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dc.contributor.authorArsenault, Heather E.
dc.contributor.authorRoy, Jagoree
dc.contributor.authorMapa, Claudine E.
dc.contributor.authorCyert, Martha S.
dc.contributor.authorBenanti, Jennifer A
dc.date2022-08-11T08:09:19.000
dc.date.accessioned2022-08-23T16:26:17Z
dc.date.available2022-08-23T16:26:17Z
dc.date.issued2015-10-15
dc.date.submitted2015-11-30
dc.identifier.citationMol Biol Cell. 2015 Oct 15;26(20):3570-7. doi: 10.1091/mbc.E15-07-0469. Epub 2015 Aug 12. <a href="http://dx.doi.org/10.1091/mbc.E15-07-0469">Link to article on publisher's site</a>
dc.identifier.issn1059-1524 (Linking)
dc.identifier.doi10.1091/mbc.E15-07-0469
dc.identifier.pmid26269584
dc.identifier.urihttp://hdl.handle.net/20.500.14038/36533
dc.description.abstractCyclin-dependent kinase (Cdk1) orchestrates progression through the cell cycle by coordinating the activities of cell-cycle regulators. Although phosphatases that oppose Cdk1 are likely to be necessary to establish dynamic phosphorylation, specific phosphatases that target most Cdk1 substrates have not been identified. In budding yeast, the transcription factor Hcm1 activates expression of genes that regulate chromosome segregation and is critical for maintaining genome stability. Previously we found that Hcm1 activity and degradation are stimulated by Cdk1 phosphorylation of distinct clusters of sites. Here we show that, upon exposure to environmental stress, the phosphatase calcineurin inhibits Hcm1 by specifically removing activating phosphorylations and that this regulation is important for cells to delay proliferation when they encounter stress. Our work identifies a mechanism by which proliferative signals from Cdk1 are removed in response to stress and suggests that Hcm1 functions as a rheostat that integrates stimulatory and inhibitory signals to control cell proliferation.
dc.language.isoen_US
dc.relation<a href="http://www.ncbi.nlm.nih.gov/entrez/query.fcgi?db=pubmed&cmd=Retrieve&list_uids=26269584&dopt=Abstract">Link to Article in PubMed</a>
dc.rights<p>© 2015 Arsenault, Roy, et al. This article is distributed by The American Society for Cell Biology under license from the author(s). Two months after publication it is available to the public under an Attribution–Noncommercial–Share Alike 3.0 Unported Creative Commons License (http://creativecommons.org/licenses/by-nc-sa/3.0).</p>
dc.rights.urihttp://creativecommons.org/licenses/by-nc-sa/4.0/
dc.subjectCell Biology
dc.subjectCellular and Molecular Physiology
dc.subjectMolecular Biology
dc.titleHcm1 integrates signals from Cdk1 and calcineurin to control cell proliferation
dc.typeJournal Article
dc.source.journaltitleMolecular biology of the cell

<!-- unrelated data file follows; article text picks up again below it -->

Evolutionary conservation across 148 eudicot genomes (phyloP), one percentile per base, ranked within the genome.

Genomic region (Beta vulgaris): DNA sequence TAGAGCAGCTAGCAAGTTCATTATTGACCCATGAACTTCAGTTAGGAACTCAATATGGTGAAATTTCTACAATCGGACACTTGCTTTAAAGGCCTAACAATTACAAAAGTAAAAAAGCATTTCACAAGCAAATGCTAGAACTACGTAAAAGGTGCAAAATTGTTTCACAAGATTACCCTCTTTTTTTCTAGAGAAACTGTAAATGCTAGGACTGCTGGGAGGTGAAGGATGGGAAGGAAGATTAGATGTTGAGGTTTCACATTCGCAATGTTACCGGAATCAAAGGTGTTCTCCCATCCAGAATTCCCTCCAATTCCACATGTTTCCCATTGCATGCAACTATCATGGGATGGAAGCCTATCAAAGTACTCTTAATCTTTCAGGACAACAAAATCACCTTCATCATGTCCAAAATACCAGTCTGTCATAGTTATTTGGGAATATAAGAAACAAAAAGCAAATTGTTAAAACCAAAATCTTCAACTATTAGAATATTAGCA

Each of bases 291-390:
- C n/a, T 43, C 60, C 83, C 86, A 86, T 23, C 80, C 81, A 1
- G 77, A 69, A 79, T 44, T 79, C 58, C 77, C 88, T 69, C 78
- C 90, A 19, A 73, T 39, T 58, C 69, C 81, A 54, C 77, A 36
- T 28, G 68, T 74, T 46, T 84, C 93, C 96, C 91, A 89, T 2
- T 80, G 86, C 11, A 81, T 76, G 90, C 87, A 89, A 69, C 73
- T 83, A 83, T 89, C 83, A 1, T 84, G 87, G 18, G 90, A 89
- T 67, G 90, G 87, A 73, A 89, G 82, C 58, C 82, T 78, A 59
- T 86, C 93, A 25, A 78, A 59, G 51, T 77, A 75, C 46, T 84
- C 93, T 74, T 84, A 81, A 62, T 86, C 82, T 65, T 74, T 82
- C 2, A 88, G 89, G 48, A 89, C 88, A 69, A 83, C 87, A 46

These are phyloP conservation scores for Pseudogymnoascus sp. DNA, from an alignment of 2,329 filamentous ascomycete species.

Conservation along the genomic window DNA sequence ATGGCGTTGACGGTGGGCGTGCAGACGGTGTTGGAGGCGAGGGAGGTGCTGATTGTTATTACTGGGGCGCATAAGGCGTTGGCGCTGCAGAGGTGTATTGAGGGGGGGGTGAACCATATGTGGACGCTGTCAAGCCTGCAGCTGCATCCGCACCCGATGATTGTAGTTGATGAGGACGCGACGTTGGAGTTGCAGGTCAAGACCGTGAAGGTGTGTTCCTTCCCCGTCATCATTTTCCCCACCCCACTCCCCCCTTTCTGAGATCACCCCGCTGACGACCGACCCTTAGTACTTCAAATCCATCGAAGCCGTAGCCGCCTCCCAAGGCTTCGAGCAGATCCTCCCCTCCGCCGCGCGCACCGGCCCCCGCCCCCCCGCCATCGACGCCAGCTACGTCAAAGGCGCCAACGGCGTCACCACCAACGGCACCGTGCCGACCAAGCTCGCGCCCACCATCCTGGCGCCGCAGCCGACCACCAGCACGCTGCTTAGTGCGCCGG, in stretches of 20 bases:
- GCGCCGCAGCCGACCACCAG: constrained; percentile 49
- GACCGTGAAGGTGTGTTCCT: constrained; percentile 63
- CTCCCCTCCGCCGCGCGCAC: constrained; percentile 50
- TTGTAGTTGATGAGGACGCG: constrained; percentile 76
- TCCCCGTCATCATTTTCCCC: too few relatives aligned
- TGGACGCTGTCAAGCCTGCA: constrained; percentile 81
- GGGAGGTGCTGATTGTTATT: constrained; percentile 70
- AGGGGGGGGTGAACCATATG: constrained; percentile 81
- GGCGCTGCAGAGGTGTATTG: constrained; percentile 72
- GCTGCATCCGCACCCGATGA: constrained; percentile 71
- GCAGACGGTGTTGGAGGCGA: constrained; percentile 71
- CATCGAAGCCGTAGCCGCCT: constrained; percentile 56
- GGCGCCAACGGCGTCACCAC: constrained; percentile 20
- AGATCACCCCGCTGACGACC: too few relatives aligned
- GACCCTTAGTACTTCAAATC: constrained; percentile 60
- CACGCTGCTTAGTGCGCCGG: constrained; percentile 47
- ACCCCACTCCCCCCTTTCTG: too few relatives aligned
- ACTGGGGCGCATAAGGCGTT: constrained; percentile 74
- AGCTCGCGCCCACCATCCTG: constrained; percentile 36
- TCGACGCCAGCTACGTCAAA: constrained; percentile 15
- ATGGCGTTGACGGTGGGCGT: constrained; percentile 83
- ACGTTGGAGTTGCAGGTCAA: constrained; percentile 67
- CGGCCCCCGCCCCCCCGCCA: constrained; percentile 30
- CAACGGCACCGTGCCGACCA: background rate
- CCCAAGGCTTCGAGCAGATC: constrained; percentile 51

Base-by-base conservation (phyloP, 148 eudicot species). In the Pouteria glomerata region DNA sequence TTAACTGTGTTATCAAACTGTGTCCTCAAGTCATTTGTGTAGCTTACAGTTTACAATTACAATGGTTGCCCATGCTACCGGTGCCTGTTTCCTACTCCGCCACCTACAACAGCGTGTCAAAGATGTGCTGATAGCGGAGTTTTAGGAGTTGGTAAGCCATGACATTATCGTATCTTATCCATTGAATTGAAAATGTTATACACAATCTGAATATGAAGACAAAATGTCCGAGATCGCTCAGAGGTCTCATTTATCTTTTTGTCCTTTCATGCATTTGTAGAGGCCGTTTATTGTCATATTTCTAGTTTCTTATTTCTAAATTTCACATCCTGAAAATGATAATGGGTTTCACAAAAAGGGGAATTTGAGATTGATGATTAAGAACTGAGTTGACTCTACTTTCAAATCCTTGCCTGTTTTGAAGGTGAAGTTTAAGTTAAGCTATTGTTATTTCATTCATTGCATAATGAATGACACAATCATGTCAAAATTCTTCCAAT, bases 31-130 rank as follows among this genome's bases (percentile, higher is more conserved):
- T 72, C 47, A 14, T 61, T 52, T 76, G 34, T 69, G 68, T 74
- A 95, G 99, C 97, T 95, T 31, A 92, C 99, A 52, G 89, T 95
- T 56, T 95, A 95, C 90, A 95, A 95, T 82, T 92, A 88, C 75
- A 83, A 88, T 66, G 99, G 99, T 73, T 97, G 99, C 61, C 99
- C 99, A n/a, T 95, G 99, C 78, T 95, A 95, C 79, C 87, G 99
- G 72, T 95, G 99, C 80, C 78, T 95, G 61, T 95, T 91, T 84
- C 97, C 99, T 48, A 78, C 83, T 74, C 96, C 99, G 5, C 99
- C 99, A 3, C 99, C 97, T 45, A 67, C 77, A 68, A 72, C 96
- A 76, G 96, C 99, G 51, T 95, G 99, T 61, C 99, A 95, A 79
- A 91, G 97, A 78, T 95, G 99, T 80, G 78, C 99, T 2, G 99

dc.source.volume26
dc.source.issue20
dc.identifier.legacyfulltexthttps://escholarship.umassmed.edu/cgi/viewcontent.cgi?article=1027&amp;context=mccb_pubs&amp;unstamped=1
dc.identifier.legacycoverpagehttps://escholarship.umassmed.edu/mccb_pubs/27
dc.identifier.contextkey7884827
refterms.dateFOA2022-08-23T16:26:18Z
html.description.abstract<p>Cyclin-dependent kinase (Cdk1) orchestrates progression through the cell cycle by coordinating the activities of cell-cycle regulators. Although phosphatases that oppose Cdk1 are likely to be necessary to establish dynamic phosphorylation, specific phosphatases that target most Cdk1 substrates have not been identified. In budding yeast, the transcription factor Hcm1 activates expression of genes that regulate chromosome segregation and is critical for maintaining genome stability. Previously we found that Hcm1 activity and degradation are stimulated by Cdk1 phosphorylation of distinct clusters of sites. Here we show that, upon exposure to environmental stress, the phosphatase calcineurin inhibits Hcm1 by specifically removing activating phosphorylations and that this regulation is important for cells to delay proliferation when they encounter stress. Our work identifies a mechanism by which proliferative signals from Cdk1 are removed in response to stress and suggests that Hcm1 functions as a rheostat that integrates stimulatory and inhibitory signals to control cell proliferation.</p>
dc.identifier.submissionpathmccb_pubs/27
dc.contributor.departmentDepartment of Molecular, Cell and Cancer Biology
dc.source.pages3570-7


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<p>© 2015 Arsenault, Roy, et al. This article is distributed by The American Society for Cell Biology under license from the author(s). Two months after publication it is available to the public under an Attribution–Noncommercial–Share Alike 3.0 Unported Creative Commons License (http://creativecommons.org/licenses/by-nc-sa/3.0).</p>
Except where otherwise noted, this item's license is described as <p>© 2015 Arsenault, Roy, et al. This article is distributed by The American Society for Cell Biology under license from the author(s). Two months after publication it is available to the public under an Attribution–Noncommercial–Share Alike 3.0 Unported Creative Commons License (http://creativecommons.org/licenses/by-nc-sa/3.0).</p>